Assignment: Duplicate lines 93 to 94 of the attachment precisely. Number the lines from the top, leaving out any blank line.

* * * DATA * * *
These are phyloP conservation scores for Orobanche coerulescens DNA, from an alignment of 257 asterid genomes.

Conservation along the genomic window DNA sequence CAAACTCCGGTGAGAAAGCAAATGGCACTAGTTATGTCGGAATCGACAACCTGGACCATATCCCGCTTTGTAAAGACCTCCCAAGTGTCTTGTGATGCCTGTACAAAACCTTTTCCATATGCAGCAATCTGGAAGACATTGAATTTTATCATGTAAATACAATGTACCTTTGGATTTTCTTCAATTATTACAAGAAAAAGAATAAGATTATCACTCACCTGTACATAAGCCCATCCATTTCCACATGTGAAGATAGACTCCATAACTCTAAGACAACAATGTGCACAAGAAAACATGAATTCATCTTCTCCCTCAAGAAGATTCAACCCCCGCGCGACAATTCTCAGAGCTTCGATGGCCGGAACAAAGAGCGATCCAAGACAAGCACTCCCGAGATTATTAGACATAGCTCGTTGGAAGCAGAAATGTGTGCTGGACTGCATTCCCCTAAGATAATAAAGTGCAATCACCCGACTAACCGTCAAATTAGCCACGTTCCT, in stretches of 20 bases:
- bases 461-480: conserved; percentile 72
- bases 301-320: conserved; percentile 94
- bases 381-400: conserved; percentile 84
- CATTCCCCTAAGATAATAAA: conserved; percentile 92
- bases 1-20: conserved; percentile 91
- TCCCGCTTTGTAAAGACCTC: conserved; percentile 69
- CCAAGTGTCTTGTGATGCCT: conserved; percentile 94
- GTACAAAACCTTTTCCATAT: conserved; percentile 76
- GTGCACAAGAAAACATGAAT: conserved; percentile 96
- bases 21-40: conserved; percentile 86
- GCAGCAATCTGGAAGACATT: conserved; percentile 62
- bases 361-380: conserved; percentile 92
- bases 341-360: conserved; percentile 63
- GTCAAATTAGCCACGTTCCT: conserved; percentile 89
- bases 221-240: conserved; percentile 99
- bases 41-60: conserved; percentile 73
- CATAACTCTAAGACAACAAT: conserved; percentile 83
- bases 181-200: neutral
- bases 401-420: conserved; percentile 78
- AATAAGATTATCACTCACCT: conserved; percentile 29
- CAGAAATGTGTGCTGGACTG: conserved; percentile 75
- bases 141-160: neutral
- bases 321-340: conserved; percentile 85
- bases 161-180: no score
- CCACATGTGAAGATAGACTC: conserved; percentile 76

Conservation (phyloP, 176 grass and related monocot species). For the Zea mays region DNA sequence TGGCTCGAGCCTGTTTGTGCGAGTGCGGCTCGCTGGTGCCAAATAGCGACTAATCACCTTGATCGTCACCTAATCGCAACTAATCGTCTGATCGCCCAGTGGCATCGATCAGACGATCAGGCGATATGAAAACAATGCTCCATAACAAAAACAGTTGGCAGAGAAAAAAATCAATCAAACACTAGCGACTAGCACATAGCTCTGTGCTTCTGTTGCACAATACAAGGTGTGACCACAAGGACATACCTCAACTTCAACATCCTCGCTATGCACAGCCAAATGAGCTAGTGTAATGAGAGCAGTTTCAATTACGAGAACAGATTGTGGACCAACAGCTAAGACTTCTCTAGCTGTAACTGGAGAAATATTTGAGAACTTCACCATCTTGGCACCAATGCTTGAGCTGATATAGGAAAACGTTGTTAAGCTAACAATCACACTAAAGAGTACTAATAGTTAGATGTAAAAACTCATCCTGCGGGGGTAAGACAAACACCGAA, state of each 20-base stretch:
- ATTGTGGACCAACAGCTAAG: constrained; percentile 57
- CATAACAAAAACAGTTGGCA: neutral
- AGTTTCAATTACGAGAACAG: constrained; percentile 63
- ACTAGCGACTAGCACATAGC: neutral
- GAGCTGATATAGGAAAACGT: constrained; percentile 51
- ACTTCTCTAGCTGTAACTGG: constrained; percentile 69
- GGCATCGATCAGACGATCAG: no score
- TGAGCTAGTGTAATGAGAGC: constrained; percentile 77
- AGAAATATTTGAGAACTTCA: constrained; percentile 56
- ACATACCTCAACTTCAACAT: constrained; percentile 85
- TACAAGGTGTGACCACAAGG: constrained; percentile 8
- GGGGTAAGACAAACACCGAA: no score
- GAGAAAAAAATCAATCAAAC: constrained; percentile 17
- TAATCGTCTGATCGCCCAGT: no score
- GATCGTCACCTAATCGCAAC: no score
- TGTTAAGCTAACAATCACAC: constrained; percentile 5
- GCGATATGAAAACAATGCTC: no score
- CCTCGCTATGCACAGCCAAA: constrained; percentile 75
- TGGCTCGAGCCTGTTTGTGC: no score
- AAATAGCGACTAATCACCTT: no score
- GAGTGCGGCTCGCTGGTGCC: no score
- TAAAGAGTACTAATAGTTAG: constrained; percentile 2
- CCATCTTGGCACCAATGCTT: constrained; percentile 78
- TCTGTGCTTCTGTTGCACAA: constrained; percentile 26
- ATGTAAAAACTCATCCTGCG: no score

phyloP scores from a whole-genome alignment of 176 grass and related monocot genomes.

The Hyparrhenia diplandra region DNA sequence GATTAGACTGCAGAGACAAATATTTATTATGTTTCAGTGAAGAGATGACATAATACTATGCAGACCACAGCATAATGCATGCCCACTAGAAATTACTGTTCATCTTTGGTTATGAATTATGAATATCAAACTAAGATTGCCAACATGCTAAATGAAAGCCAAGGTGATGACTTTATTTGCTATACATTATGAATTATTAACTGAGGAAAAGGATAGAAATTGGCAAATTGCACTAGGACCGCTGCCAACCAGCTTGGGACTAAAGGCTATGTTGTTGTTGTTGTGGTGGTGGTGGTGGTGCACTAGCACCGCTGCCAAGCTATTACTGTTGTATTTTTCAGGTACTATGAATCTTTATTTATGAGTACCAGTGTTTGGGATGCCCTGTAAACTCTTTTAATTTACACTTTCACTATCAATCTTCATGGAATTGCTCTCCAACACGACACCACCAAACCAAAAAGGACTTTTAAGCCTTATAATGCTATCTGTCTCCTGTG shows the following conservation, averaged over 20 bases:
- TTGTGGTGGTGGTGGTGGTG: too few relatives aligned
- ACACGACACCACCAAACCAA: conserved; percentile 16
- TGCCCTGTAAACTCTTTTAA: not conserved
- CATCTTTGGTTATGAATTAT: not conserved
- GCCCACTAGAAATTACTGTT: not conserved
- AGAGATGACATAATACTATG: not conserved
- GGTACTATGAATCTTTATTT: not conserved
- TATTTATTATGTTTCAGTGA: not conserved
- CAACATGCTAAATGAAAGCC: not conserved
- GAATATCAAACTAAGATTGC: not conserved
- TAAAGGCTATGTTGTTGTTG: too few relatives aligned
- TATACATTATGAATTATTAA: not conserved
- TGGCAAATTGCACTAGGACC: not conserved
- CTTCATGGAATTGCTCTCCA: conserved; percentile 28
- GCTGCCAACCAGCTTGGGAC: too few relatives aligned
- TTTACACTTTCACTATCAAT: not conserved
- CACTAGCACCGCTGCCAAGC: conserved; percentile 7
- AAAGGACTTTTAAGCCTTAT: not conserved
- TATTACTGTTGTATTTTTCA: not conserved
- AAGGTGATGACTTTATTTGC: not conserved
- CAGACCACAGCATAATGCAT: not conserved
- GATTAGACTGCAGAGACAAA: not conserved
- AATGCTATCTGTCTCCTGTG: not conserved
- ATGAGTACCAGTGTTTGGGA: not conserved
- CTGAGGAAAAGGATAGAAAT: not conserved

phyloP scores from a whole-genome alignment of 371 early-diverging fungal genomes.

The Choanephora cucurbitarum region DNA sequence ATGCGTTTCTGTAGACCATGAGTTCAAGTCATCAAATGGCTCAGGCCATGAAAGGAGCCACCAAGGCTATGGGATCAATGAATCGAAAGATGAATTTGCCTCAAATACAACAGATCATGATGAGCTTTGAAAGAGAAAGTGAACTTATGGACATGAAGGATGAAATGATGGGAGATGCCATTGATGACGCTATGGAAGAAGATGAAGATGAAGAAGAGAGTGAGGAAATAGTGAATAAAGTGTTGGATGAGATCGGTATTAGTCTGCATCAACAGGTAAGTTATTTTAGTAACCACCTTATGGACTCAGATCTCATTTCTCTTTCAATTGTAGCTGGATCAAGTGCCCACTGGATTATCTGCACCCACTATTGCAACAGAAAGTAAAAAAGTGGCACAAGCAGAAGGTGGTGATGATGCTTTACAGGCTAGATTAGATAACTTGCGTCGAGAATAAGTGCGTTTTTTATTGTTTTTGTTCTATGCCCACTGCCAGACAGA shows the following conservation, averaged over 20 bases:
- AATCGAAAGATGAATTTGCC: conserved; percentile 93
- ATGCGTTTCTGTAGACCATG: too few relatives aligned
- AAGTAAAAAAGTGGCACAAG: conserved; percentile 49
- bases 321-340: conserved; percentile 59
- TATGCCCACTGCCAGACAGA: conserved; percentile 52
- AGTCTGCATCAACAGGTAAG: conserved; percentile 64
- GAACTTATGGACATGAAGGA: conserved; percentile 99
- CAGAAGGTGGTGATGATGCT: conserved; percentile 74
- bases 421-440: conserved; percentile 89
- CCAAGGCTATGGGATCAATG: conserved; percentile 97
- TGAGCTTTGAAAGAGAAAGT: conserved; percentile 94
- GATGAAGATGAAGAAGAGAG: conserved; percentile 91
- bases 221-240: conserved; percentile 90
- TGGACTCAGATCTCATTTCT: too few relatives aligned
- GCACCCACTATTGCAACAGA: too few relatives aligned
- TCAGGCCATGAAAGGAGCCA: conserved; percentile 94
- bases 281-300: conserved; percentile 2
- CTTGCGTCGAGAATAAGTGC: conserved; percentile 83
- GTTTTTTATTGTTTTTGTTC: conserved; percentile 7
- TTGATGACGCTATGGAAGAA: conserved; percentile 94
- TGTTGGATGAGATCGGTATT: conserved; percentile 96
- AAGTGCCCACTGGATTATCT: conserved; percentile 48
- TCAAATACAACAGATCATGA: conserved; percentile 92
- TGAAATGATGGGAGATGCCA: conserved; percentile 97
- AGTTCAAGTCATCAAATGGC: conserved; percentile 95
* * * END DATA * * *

- TGAGCTTTGAAAGAGAAAGT: conserved; percentile 94
- GATGAAGATGAAGAAGAGAG: conserved; percentile 91